Online from: 1927
Subject Area: Library and Information Studies
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|Title:||Improving browsability of archive catalogues using Web 2.0|
|Author(s):||Emily Gresham, (Department of Information Studies, Aberystwyth University, Aberystwyth, UK), Sarah Higgins, (Department of Information Studies, Aberystwyth University, Aberystwyth, UK)|
|Citation:||Emily Gresham, Sarah Higgins, (2012) "Improving browsability of archive catalogues using Web 2.0", Library Review, Vol. 61 Iss: 5, pp.309 - 326|
|Keywords:||Archives, Browsing, Online catalogues, Usage, User experience, Web 2.0, Web accessibility|
|Article type:||Research paper|
|DOI:||10.1108/00242531211280450 (Permanent URL)|
|Publisher:||Emerald Group Publishing Limited|
|Acknowledgements:||Thanks go to the participants in this research, particularly interviewees for their time and contributions but also those who tested the research instruments and provided valuable feedback. Thanks also go to Surrey Heritage for allowing images from Exploring Surrey's Past to be reproduced. A fuller version of this study was submitted by Emily Gresham to Aberystwyth University in partial fulfilment of the requirements for the degree of Magister in Scientia Economica (MSc Econ) in Archive Administration.|
Purpose – The purpose of this paper is to examine the effects Web 2.0 has on users' ability to browse online archive catalogues effectively.
Design/methodology/approach – Methods used included a review of the relevant scholarly literature, content analysis and semi-structured interviews with purposive samples of online catalogues and archive staff, respectively.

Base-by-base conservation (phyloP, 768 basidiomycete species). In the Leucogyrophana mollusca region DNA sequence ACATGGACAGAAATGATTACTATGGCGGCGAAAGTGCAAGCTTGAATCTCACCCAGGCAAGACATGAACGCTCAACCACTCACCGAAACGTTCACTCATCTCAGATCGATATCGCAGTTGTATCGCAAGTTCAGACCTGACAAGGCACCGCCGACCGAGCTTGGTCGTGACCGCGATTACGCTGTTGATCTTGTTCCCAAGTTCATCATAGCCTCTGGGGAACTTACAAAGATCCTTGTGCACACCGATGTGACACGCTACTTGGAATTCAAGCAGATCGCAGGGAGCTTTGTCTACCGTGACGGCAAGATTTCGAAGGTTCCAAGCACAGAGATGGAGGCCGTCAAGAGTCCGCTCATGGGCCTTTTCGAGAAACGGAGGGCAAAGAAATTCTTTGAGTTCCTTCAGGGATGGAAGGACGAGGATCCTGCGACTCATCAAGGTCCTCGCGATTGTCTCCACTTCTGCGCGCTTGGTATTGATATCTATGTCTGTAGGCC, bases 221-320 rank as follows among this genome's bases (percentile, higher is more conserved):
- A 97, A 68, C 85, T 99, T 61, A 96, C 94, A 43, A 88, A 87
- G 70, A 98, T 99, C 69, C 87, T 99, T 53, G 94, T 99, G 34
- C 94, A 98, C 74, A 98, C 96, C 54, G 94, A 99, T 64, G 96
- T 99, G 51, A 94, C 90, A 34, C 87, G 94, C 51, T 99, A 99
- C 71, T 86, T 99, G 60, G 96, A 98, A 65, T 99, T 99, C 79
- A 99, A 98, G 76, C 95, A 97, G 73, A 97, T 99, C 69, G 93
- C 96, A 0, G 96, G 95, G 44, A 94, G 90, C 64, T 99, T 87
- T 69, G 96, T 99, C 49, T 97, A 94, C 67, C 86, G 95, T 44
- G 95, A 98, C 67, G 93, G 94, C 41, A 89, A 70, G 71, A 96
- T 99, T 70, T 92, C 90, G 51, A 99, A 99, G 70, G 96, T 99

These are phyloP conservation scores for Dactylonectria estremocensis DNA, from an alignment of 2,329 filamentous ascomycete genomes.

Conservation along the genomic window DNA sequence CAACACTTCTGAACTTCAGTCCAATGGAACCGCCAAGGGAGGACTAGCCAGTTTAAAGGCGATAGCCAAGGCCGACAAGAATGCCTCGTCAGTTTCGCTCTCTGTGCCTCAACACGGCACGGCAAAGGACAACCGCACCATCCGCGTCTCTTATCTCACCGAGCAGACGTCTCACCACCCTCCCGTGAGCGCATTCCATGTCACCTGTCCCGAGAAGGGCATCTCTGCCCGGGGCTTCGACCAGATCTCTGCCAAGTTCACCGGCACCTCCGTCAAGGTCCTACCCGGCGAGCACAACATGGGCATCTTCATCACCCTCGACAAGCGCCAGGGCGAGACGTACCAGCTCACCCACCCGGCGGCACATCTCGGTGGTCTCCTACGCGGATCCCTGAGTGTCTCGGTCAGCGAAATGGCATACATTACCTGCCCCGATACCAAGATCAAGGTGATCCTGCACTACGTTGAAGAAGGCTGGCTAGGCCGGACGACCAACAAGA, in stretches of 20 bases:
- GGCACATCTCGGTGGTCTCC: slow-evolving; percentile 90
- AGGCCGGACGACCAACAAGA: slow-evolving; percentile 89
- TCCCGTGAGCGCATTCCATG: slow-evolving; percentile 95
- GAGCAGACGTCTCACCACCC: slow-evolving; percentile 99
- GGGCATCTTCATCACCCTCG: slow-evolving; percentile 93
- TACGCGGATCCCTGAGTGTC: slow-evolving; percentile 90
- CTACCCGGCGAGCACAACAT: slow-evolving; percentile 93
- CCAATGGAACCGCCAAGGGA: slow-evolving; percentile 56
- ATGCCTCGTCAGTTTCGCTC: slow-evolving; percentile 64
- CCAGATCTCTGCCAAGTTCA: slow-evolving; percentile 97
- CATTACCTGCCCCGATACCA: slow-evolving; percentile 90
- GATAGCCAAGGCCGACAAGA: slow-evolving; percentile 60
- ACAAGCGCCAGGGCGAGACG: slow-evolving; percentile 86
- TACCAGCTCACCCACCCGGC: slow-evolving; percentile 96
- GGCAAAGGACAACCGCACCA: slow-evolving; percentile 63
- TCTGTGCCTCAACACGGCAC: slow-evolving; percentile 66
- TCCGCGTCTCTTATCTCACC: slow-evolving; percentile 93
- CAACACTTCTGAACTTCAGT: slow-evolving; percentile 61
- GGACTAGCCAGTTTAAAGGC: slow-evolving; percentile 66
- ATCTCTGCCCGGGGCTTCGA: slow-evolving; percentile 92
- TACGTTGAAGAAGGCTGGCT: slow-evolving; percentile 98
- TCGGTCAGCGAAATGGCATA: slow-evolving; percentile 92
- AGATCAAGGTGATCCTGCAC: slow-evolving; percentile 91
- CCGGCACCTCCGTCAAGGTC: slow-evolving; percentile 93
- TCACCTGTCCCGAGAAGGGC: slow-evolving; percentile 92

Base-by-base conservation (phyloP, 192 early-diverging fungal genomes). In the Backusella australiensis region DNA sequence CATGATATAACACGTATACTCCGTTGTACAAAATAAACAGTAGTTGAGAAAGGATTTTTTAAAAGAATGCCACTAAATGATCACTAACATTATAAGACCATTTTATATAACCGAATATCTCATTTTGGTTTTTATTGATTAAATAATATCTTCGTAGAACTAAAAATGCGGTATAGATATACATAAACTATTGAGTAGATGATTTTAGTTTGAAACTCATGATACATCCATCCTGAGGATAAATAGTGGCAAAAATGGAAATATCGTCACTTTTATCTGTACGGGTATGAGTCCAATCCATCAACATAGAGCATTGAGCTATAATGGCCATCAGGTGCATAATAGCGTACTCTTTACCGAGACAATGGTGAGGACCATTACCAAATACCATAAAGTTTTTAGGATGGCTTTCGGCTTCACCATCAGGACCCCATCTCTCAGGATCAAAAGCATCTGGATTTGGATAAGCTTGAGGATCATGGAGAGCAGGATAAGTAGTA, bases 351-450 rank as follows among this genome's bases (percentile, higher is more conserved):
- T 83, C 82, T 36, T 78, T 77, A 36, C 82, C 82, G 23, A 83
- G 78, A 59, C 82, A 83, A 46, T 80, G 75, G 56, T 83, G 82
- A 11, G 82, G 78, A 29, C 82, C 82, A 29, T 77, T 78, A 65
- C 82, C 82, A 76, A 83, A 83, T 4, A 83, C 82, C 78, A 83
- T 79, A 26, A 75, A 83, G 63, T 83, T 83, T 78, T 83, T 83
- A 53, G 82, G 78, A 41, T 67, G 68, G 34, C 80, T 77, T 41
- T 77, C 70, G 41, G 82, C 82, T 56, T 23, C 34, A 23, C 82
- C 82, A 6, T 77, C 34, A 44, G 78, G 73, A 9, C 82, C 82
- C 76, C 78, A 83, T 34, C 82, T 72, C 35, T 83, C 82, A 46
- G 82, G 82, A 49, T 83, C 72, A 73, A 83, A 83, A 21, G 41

Findings – The Web 2.0 technologies likely to improve browsability were identified. Web 2.0 use was expected to be low, the results confirmed this. Results from the interviews showed that although Web 2.0 may improve browsability for certain user groups, more fundamental improvements such as improved catalogue data were expected to be more effective. Interviewees did not see any clear benefits to Web 2.0 implementation and had struggled to collect data on usage of some of the Web 2.0 tools they used.
Research limitations/implications – The results provided confirmation of many points made in existing research. Data need to be collected from users if Web 2.0 use and its effects on browsability are to be understood. At present the effects of Web 2.0 on the browsability of online catalogues remains unclear.
Originality/value – This paper provides a starting point for further investigation into the effect of Web 2.0 on the browsability of online catalogues. Web 2.0 tools which could potentially improve browsability have been identified and a snapshot has been taken of their use across the sample catalogues.
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